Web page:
It’s not a tax increase. It’s a “revenue enhancement.”
It’s not massive new government spending. It’s an “investment.”
It’s not critical race theory. It’s “culturally responsive teaching.”
This politician is not a liberal. He’s a “common-sense conservative.”
Folks in government have a horrible habit of conjuring up all sorts of euphemisms to describe the things they know you won’t like.
The latest bit of word sorcery comes from an Idaho state agency that has some expertise on political spin: the Department of Education, which is now trying to hide a vehicle for critical race theory from the public.
During Tom Luna’s turn as state school superintendent, he and lawmakers rebranded the much-vilified Common Core education standards as “Idaho Core” and then proceeded to tell the public that it had nothing to do with Common Core except, well, everything.
Now comes Sherri Ybarra, Luna’s successor, who has practically turned the department into a propaganda factory that can lipstick any pig and make a failing school sound like the latest Jeopardy! champion. Half the kids are failing? No problem! That means half the kids are passing! Yay for student achievement!
The leftist blog Idaho Education News reported that Ybarra’s Department of Education is now distancing itself from the words “social emotional learning.” The reasoning has everything to do with the fact that social emotional learning is the vehicle through which social justice indoctrination concepts like critical race theory have quietly made their way into our classrooms.
But rather than openly admit to their coverup, the department has settled on two excuses for never saying the words “social” and “emotional” and “learning” together in a sentence.
Department spokeswoman Kris Rodine was quoted as saying that there’s nothing wrong with social-emotional learning; it’s just been “co-opted to become a point of controversy, and interpreted to mean something we do not advocate.” Rodine went on to tell me that what the department really wants is to help “detect when kids need help and connect the family with needed support and assistance as their child deals with negative emotions, learns to avoid and resolve conflict, and copes with adversity.”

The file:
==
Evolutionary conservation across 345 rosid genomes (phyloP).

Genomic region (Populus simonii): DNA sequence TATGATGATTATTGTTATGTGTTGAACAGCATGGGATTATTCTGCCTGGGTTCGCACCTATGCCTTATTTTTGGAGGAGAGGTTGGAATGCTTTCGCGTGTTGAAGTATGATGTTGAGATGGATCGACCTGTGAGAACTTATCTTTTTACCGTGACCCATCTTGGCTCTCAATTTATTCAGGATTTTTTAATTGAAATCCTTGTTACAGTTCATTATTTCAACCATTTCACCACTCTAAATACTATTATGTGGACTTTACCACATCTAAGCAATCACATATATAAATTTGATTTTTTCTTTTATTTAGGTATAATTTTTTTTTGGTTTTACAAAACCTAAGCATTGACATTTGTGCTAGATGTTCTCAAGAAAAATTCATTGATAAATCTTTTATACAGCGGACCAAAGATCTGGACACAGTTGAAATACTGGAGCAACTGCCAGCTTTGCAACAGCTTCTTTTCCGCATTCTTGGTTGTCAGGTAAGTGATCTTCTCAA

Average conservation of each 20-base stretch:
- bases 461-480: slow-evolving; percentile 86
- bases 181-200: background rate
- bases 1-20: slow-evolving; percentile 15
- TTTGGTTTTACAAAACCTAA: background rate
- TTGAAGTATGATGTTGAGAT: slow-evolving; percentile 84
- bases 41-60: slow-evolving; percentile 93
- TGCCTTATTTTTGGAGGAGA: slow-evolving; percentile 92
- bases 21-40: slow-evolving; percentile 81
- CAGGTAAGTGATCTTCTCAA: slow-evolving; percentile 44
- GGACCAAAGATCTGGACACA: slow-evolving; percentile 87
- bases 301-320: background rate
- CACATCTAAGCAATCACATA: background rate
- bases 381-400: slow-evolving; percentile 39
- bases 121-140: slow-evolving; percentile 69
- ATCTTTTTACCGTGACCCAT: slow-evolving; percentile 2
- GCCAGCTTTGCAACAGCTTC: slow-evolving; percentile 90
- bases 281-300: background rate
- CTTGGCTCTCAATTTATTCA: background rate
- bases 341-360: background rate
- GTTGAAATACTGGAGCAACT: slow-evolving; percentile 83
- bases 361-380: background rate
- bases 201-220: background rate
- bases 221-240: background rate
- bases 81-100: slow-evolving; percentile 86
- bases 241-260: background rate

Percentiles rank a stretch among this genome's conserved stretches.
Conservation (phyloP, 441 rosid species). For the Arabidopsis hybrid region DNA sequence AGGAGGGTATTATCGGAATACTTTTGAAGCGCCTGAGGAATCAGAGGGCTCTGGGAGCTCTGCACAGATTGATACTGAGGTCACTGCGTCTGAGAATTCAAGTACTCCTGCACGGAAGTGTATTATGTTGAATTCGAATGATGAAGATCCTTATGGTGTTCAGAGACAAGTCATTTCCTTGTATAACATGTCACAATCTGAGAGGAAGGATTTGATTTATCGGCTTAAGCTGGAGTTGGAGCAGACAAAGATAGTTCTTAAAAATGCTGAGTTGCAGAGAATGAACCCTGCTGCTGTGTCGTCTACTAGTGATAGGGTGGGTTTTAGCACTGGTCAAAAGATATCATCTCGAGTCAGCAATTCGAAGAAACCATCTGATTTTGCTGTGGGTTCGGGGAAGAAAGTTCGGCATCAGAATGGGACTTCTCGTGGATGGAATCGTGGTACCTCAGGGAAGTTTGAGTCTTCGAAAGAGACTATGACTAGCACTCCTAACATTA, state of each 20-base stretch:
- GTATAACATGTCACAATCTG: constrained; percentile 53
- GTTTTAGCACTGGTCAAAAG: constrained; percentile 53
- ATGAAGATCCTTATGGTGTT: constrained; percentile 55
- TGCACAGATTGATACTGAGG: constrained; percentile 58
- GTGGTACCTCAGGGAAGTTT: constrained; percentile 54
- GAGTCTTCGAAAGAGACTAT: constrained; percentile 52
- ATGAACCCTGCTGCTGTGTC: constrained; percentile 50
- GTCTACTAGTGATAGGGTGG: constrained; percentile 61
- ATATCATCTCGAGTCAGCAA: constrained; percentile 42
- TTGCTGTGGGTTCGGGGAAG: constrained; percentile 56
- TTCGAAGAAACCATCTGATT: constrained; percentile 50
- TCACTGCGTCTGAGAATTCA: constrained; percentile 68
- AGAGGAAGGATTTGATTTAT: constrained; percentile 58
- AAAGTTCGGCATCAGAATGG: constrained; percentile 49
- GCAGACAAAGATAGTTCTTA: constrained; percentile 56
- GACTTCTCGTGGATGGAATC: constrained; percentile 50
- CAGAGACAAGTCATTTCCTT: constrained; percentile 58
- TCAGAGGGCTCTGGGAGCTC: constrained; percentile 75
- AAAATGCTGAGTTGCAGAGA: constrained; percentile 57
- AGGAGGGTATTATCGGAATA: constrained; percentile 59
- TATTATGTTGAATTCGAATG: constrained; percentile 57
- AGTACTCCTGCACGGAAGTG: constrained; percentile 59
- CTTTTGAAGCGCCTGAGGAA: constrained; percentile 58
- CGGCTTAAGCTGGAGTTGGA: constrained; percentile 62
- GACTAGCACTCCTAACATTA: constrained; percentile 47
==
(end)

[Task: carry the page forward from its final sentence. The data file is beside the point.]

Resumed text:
On the other hand, Eric Studebaker, the DOE’s director for student safety and engagement, said the department is shying away from controversial words because polling by the Fordham Institute found that parents’ hatred of such terminology is off the charts. And so state officials are trying to figure out how to keep doing what they’re doing without admitting to it and facing the wrath of parents.
Since the dawn of time, schooling has been about passing on knowledge and information to the next generation. Today, schools have shifted to focus on behaviors and emotions, tying everything and anything back to mental health.
For example, if your kindergartener is having trouble sitting still in his seat and is acting out, it might not be because he’s a squirmy little boy. And Lord knows you wouldn’t want a squirmy little boy to end up a dysfunctional teenager who opts to shoot up a school. And that’s how social emotional learning was sold to legislators a couple of years ago when Ybarra asked for funds to train teachers in it.
Yet there’s very clear evidence, as IFF’s Anna Miller uncovered, that social emotional learning is requiring teachers to view students according to their race and level of oppression, and that’s the dirty little secret about social emotional learning that has caused the department to act, to engage in a rebranding effort. It’s sort of like how Kentucky Fried Chicken became KFC, in order to downplay the “fried” part some years ago.
Today, Ybarra’s education department is trying to downplay the connection to critical race theory, even though social emotional learning is still pretty bad. It has no place in Idaho’s schools, or any schools for that matter. That’s even more apparent now that the department is working to bury it in euphemisms in order to hide its existence from parents.
Please log in again. The login page will open in a new tab. After logging in you can close it and return to this page.